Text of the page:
What does it mean to be ‘smart’

So the Farm Hand & I are working in the Asparagus patch.

He’s an A-B student. In a decent school district. His Dad is a biology teacher, FFS. His Mom’s a nurse.

And he going on & and on about how smart we are.

I tell him that he’s smarter that he thinks he is.

What does it take to be smart? He asks. Read. Ask Questions.

It’s not that complicated.

12 Responses

  1. You’re smart because you do things he has had no exposure to. It’s a whole new world to him – he feels his ignorance. That’s a good thing…but you’re right to tell him to read and ask questions. Good skill to learn!
    But to some extent, the stuff you’re doing probably isn’t all that available in books – it just has to be experienced as you go. It’s really good for him to be working with you!

    1. It will no doubt be an interesting experience for both of us! Sort of reminds me of when the girls were high school age. As there are only three years between Caroline & Marg, with Kat in between, there were boys *everywhere*!

      But back to the Farmhand. What I don’t care for, and what we see in a lot of folks here in the south, is the tendency to elevate ordinary people to extra ordinary status simply in virtue of how much education they have. But I guess you’re right about the ignorance thing.

  2. There’s education, and then there’s education.
    I know a lot. But every day there’s something out there that I’ve never known before…sort of a how can I know so much and know so little…all at the same time thing. And then you see something like that photo of the black hole…some 50 million light years away- which is already beyond my comprehension – and it seems to me that we are nothing but bacteria on a cell in the body of the great universe. I know the words…but the reality! That’s a different story!

    There’s _so_ much to know out there! If you can teach him that as great as books are, there’s a whole world out there that _isn’t_ in books…you’ll have done him a great service!

  3. “the tendency to elevate ordinary people to extra ordinary status simply in virtue of how much education they have”

    Yeah…this has always been a pet peeve of mine. That is…the assumption that if you’re not educated, you’re “stupid”. There’s a big difference between “stupid” and “ignorant”. They are _not_ the same.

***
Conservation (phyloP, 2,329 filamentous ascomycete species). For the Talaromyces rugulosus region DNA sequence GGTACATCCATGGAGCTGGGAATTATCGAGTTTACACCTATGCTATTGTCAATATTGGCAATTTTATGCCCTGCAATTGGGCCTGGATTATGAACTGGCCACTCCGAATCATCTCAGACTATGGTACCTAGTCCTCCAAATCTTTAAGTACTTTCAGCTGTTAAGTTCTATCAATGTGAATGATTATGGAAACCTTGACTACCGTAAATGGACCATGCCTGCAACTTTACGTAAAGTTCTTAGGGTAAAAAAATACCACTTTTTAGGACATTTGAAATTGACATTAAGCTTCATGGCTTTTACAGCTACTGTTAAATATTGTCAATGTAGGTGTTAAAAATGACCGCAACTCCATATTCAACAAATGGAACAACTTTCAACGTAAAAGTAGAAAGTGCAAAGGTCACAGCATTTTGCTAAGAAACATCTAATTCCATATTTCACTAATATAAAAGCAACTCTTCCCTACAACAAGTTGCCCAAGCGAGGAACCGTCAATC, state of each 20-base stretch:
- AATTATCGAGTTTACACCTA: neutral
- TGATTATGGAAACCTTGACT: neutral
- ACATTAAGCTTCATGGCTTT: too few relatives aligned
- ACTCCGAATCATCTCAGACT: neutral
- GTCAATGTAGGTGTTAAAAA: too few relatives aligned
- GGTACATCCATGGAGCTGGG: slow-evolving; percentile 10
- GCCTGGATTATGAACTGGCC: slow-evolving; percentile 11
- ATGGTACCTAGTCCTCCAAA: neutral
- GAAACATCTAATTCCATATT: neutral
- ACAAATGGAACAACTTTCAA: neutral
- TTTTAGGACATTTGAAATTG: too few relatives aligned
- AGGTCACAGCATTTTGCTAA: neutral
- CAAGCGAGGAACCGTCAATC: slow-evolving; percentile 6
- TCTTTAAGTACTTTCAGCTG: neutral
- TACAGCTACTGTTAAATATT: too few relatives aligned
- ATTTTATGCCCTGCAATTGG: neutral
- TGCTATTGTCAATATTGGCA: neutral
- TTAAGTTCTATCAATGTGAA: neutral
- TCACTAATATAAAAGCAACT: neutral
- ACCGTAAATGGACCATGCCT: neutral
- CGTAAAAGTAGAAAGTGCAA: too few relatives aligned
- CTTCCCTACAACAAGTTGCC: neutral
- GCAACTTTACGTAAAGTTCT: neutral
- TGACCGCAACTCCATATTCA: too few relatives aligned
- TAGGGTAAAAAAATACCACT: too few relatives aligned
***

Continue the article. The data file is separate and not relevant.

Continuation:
And of course, the reverse is also true, but not as generally accepted. That is…the assumption that if you’re educated you’re “smart”. Granted that if you’re actually stupid, you’re unlikely to be educated, at the same time, you can be educated but not particularly smart.

    1. “Granted that if you’re actually stupid, you’re unlikely to be educated, …”

      Heh. You forget that I know a boat load of academics. The vast majority of them are outstanding in their fields. But not all. There are a fair number of stupid academics who could not cut their way out of a wet paper page if you spotted them scissors and a pocket knife.

  4. Well…it sounds like we don’t have the same definition of “stupid”! My definition pretty much closes out those individuals from accomplishing what you describe. Still, there are some who have the ability to achieve limited range of information and still be pretty dense about anything outside that limited range!

    As an example of one of those things outside my range, check this out:


    Interesting article. This is the paragraph I find particularly interesting:

    ” “It takes so much more capital to raise an acre (a bit less than half a hectare) of corn than it does an acre of beans, so we had to borrow more money, and interest rates are rising, which makes borrowing even more of a challenge and an issue, and you know input prices to produce are fluctuating with oil prices,” he added.

    Increased costs to raise crops for farmers means a potential decrease in overall profits. ”

    This puzzles me. Well…maybe surprises me. It seems unreasonable to me that a farmer should have to borrow money to plant his crops. Of course, this is grain…not livestock. But it still seems strange to me.
    Why don’t they save seed? is it because they only plant hybrid? Does Monsanto – or whoever – have a lock on the hybrid seed? So much I don’t know…!

    1. Yeah. A lot of seed doesn’t really *belong* to the farmer. And it’s against the law to save it or sell it. This is especially the case with GMO seed. GMOs are created by humans, and creations can be patented. So there’s a huge dustup in Ag about this. Even IF a GMO seed was true (seeds’ DNA same as parents) the farmer didn’t pay for the right to reproduce the patented product (seed). And these big Ag companies get nasty about it too.


  5. Yeah but…

    There has to be a benefit to the farmer in the gmo seeds, or the farmer would just plant his own seed…right? So the question for the farmer is whether to use gmo seed and take out a loan, or save seed and see what comes up.
    Or is it illegal to save the seed?
    Hmmm. Say it is. So…farmer sells all of his crop, but buys corn from some other source and plants that…how would they know? Is non gmo seed available?

    See how much I don’t know???? Disgusting…!

    1. You know a lot of stuff! As you know.

      And sure. There’s tons of nonGMO seed out there. But there are advantages of GMO. Lots of it is Roundup ready, meaning that farmers can spray fields with industrial strength glyphosate without killing the crop. And lots has been engineered to be resistant to various pests and diseases. So huge. On the other hand, remember the old “Don’t mess with Mother Nature?” That’s a worry.

  6. With that latest payment Monsanto has to make due to exposure to Roundup, that may all change. For the better???? I don’t know.
    (at least, so the lawyers are advertising on TV…..”xx millions paid to person for kidney damage due to exposure to Roundup..etc” so contact us if you’re dying after using Roundup etc.}

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